Bored? In a rut? Hate your job? But you have a dilemma.You don’t want to leave where you work. It could be that you like the organisation’s culture or work colleagues or personal circumstances mean it’s not a good time to shift roles.
What do you do when you don’t enjoy your work, but you don’t want to leave the organisation you work for?
While I’m never one to advocate staying in a job you hate, there are times when the answer to your dilemma isn’t about throwing in the towel but about finding ways to suck the marrow.
Let me explain.
“I went to the woods because I wished to live deliberately, to front only the essential facts of life, and see if I could not learn what it had to teach, and not, when I came to die, discover that I had not lived. I did not wish to live what was not life, living is so dear; nor did I wish to practise resignation, unless it was quite necessary. I wanted to live deep and suck out all the marrow of life….”
As a vegetarian, the concept of sucking marrow in real life doesn’t appeal to me, but I love its use as a metaphor. It’s the idea of looking at what is in front of you and making the most of it.
It equally applies to your career. When you don’t like your job, you can look for opportunities to suck the marrow. Find the avenues to explore that expand your horizon and open up new learnings and experiences.
This approach requires you to be proactive, which is a crucial characteristic for career progress. Research examined correlations between proactive personality types and career success. Individuals with a proactive personality tend to look for a change in their environment, are not constrained by situational forces, seek out new and different opportunities and show initiative. This study also found that a proactive personality helps people successfully navigate a new career.
So what are some ways you can suck the marrow at work? Here are some ideas to get you started.
Reshape your JD
Your job description (JD) outlines your role’s critical tasks and responsibilities. However, don’t limit your scope of work to what’s written on that piece of paper. If you need a job where you achieve and feel like you’re using your full potential, then don’t be limited by what you think your role is. Instead, take an expansive approach.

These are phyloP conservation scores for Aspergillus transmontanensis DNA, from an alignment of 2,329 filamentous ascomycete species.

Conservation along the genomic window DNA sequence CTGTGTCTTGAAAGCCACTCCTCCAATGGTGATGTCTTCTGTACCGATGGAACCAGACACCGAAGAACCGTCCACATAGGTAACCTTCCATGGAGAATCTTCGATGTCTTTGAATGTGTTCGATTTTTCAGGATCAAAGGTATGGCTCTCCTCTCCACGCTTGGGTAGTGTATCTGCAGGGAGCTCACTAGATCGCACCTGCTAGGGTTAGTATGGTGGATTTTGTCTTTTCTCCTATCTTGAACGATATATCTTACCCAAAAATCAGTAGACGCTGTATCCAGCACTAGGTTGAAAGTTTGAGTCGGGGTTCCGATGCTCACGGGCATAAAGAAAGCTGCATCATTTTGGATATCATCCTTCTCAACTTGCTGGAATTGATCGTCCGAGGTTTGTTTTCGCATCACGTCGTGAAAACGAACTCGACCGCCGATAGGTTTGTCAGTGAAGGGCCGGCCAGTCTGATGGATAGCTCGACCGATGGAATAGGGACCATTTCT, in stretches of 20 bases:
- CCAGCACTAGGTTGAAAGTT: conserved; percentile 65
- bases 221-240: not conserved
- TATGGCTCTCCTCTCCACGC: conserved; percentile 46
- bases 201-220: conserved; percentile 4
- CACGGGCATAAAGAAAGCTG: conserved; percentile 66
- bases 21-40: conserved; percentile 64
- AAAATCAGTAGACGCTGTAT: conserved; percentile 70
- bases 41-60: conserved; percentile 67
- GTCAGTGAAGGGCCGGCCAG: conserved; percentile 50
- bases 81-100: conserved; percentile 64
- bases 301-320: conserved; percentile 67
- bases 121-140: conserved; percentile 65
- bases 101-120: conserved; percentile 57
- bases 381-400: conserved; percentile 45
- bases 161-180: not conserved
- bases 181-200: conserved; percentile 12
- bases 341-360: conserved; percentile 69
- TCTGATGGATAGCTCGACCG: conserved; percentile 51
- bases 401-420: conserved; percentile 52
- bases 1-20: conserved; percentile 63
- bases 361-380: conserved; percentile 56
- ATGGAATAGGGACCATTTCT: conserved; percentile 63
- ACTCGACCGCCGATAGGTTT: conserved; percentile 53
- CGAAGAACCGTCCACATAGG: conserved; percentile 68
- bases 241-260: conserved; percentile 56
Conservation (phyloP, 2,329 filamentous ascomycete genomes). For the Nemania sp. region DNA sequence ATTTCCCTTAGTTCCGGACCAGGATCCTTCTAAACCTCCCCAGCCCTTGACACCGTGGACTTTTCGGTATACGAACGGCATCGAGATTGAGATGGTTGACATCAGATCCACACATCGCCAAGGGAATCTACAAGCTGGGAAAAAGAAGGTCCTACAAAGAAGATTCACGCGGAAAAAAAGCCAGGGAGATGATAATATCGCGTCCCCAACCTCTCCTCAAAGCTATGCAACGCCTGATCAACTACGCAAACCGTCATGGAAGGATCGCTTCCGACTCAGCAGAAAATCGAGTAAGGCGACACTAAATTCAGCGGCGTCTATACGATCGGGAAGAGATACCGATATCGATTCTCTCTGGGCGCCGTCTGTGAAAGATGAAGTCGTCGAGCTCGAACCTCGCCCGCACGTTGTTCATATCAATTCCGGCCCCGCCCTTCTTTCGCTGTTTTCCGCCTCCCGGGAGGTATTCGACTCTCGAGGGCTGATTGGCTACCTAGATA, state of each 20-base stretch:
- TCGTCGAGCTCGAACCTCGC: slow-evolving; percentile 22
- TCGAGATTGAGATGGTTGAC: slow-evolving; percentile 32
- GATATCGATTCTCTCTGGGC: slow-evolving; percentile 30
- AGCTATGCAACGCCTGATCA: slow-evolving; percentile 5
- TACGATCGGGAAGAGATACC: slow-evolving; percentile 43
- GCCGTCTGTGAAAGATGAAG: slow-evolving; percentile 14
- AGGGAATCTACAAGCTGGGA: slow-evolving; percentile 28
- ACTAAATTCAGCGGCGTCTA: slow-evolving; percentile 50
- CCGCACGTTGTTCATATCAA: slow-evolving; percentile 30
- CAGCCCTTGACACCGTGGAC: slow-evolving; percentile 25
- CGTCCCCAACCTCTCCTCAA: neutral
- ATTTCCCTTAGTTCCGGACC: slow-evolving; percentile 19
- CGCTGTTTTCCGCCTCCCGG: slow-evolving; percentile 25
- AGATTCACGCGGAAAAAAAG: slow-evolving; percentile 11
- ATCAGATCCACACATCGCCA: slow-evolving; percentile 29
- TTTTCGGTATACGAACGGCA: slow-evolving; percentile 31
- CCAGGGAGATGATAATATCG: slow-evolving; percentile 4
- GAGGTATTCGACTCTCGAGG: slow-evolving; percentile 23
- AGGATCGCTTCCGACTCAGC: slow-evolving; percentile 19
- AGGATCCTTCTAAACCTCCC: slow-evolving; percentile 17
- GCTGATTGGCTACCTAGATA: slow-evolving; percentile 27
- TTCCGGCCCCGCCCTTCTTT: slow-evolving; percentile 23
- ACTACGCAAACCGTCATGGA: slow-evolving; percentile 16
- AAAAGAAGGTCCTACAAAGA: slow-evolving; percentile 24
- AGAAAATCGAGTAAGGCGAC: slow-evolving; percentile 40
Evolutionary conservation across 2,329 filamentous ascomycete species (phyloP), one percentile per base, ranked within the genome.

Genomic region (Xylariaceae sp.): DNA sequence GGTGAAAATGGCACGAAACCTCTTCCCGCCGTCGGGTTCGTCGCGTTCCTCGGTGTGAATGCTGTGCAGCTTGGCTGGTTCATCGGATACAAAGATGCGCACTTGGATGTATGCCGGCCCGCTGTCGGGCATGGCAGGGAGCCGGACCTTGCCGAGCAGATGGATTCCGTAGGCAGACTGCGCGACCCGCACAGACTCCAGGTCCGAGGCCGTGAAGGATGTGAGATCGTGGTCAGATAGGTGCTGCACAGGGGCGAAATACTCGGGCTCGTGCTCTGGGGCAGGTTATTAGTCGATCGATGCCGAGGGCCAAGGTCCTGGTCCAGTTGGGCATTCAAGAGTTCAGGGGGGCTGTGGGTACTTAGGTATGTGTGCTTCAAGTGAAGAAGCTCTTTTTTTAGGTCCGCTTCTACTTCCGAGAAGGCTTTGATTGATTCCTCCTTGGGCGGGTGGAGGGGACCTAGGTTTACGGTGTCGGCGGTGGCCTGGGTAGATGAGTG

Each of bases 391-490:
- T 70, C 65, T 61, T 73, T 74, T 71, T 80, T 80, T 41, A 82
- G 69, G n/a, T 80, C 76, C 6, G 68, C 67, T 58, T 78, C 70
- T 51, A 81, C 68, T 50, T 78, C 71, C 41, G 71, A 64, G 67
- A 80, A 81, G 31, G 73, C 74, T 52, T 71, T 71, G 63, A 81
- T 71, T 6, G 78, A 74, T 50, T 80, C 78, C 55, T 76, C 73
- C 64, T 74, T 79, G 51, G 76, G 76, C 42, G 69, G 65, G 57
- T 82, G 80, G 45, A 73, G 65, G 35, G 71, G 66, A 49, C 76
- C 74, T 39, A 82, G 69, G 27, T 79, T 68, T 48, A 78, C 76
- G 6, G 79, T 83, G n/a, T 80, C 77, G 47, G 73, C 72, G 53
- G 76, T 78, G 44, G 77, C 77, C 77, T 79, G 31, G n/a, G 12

Look for opportunities to expand your role and to involve yourself in tasks you find intellectually stimulating. Volunteer to get involved in projects that you are curious about or seek out initiatives that enable you to acquire new skills and are beneficial to your career development.
Take the initiative and talk to your boss or other leaders to find out what’s possible. As well as making your work more interesting, you’ll broaden your network, and you’ll be delivering more value than expected, which is good for your career progression.
Increase your returns by creating your own reward and recognition scheme. If you find you’re not getting the feedback you want from your boss, then build in self-motivating feedback mechanisms.
We find making progress motivating. So, break your work into smaller, more bite-sized pieces of work so you can see more regular progress. And then, don’t wait for your organisation’s internal reward and recognition scheme to kick into action. Instead, reward yourself in a way that is meaningful for you.
As the Nobel Prize winner for Physics, Dennis Gabor, once wrote: “The future cannot be predicted, but futures can be invented“.
Getting you ready for tomorrow, today®
Michelle Gibbings is bringing back the happy to workplace culture. The author of three books, and a global keynote speaker, she’s on a mission to help leaders, teams and organisations create successful workplaces – where people thrive and progress is accelerated.